Title: Walt Whitman to Susan Stafford, 1 June 
Date: June 1, 1887
Source: Transcribed from digital images or a microfilm reproduction of the original item. For a description of the editorial rationale behind our treatment of the correspondence, see our statement of editorial policy.
Notes for this letter were derived from Walt Whitman, The Correspondence, ed. Edwin Haviland Miller, 6 vols. (New York: New York University Press, 1961–1977).
Location: The Charles E. Feinberg Collection of the Papers of Walt Whitman, 1839–1919, Library of Congress, Washington, D.C.
Whitman Archive ID: loc.03931
Contributors to digital file: Alex Ashland, Stefan Schöberlein, Kevin McMullen, and Stephanie Blalock
June 1 Noon
No Herbert2 yet, but he is in N Y city & I look for him every hour—Nothing new with me—Rainy & mild here this forenoon—How are you getting along?
—I am not very well—Kind o' half & half—I shall be driving down (for two or three hours) soon as the roads are good3—
Susan M. Stafford was the mother of Harry Stafford, who, in 1876, became a close friend of Whitman while working at the printing office of the Camden New Republic. Whitman regularly visited the Staffords at their family farm near Kirkwood, New Jersey. Whitman enjoyed the atmosphere and tranquility that the farm provided and would often stay for weeks at a time (see David G. Miller, "Stafford, George and Susan M.," Walt Whitman: An Encyclopedia, ed. J.R. LeMaster and Donald D. Kummings [New York: Garland Publishing, 1998], 685).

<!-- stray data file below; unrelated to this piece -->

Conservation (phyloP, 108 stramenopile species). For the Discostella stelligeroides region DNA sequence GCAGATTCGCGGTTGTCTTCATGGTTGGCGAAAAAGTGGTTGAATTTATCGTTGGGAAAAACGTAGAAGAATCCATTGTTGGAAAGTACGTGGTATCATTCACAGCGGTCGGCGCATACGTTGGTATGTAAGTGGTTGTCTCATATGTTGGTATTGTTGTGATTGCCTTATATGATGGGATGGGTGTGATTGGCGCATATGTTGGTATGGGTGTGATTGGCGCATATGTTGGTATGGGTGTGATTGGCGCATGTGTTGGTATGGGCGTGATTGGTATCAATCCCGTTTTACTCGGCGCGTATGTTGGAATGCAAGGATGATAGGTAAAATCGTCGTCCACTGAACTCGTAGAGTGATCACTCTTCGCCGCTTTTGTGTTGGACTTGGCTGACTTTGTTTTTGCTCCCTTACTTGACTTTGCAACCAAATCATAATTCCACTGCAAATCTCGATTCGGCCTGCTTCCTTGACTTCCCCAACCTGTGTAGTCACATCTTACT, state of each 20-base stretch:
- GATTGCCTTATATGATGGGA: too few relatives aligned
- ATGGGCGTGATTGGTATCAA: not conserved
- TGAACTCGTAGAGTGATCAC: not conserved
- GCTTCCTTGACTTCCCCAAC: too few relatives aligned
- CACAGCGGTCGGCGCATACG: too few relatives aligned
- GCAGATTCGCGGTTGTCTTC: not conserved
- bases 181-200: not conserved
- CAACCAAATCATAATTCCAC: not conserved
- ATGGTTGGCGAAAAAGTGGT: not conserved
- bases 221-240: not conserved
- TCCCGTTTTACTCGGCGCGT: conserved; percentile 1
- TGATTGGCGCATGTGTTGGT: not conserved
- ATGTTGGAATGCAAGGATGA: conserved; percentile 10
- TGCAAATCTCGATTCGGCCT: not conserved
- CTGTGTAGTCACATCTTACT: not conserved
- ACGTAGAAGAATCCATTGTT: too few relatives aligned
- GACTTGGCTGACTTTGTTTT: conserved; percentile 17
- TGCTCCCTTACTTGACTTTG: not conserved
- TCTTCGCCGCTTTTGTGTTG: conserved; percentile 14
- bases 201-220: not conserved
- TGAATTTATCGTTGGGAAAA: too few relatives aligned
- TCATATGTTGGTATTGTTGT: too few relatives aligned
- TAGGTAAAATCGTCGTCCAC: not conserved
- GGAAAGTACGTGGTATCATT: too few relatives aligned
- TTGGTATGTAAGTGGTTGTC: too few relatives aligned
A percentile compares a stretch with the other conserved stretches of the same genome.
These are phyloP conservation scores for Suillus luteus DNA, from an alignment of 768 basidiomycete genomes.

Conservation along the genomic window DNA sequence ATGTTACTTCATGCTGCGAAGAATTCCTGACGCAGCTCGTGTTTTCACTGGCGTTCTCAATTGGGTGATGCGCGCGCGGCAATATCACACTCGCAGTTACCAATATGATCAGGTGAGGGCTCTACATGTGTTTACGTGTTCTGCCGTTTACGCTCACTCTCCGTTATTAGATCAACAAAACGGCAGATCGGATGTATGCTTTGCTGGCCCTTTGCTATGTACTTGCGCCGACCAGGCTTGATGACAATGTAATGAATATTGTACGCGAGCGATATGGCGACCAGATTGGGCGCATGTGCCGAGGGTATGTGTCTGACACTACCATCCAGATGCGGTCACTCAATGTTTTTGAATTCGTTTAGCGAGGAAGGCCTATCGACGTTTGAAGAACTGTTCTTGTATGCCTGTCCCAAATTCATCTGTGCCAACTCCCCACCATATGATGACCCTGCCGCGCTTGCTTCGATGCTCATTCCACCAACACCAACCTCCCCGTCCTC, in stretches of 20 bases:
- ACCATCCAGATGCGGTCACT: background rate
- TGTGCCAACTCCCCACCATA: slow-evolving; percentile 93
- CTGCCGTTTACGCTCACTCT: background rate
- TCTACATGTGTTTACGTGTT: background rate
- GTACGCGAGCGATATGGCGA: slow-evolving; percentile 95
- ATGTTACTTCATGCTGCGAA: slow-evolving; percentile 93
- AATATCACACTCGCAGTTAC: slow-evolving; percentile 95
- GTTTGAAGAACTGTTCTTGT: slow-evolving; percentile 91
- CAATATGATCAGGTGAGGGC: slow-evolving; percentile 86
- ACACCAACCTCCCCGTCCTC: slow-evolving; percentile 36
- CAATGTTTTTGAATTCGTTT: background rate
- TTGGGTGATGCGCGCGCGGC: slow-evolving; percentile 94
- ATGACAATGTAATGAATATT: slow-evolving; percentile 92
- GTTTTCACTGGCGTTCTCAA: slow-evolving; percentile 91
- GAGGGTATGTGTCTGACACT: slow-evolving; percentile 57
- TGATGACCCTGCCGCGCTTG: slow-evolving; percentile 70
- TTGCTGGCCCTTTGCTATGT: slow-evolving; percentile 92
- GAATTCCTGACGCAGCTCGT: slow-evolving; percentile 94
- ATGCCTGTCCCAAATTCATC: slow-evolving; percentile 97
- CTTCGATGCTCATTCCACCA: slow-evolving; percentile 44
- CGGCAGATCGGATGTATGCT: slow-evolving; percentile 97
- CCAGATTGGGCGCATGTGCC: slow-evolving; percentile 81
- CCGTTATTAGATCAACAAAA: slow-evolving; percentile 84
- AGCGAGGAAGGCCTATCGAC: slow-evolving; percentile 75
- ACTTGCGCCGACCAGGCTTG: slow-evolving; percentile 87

1. This postal card is addressed: Mrs: Susan Stafford | Kirkwood | (Glendale) | New Jersey. It is postmarked: Camden, N.J. | Jun 1 | 1 30 PM | 87. [back]
2. Herbert Harlakenden Gilchrist (1857–1914), son of Alexander and Anne Gilchrist, was an English painter and editor of Anne Gilchrist: Her Life and Writings (London: T. Fisher Unwin, 1887). For more information, see Marion Walker Alcaro, "Gilchrist, Herbert Harlakenden (1857–1914)," Walt Whitman: An Encyclopedia, ed. J.R. LeMaster and Donald D. Kummings (New York: Garland Publishing, 1998). [back]
3. On this date Whitman recorded the following in his Commonplace Book: "To day I begin my 69th year—almost altogether disabled in walking power & bodily movement—writing & composition power fair—hand-writing power pretty good—appetite fair—sleep fair to middling, not markedly bad, & not really good—weigh 200 over—. . . I sit in the big arm chair nearly all the time—read & (partially) write much or rather most of the time—Sidney Morse here sculping the full length sitting figure in rocking chair from life—seems to me I like it well—O'Connor in So: California, sick—frequent visitors & some dear friends call to see me—" (Charles E. Feinberg Collection of the Papers of Walt Whitman, 1839–1919, Library of Congress, Washington, D.C.). A photograph of the sculpture is the frontispiece to Traubel's third volume of With Walt Whitman in Camden. [back]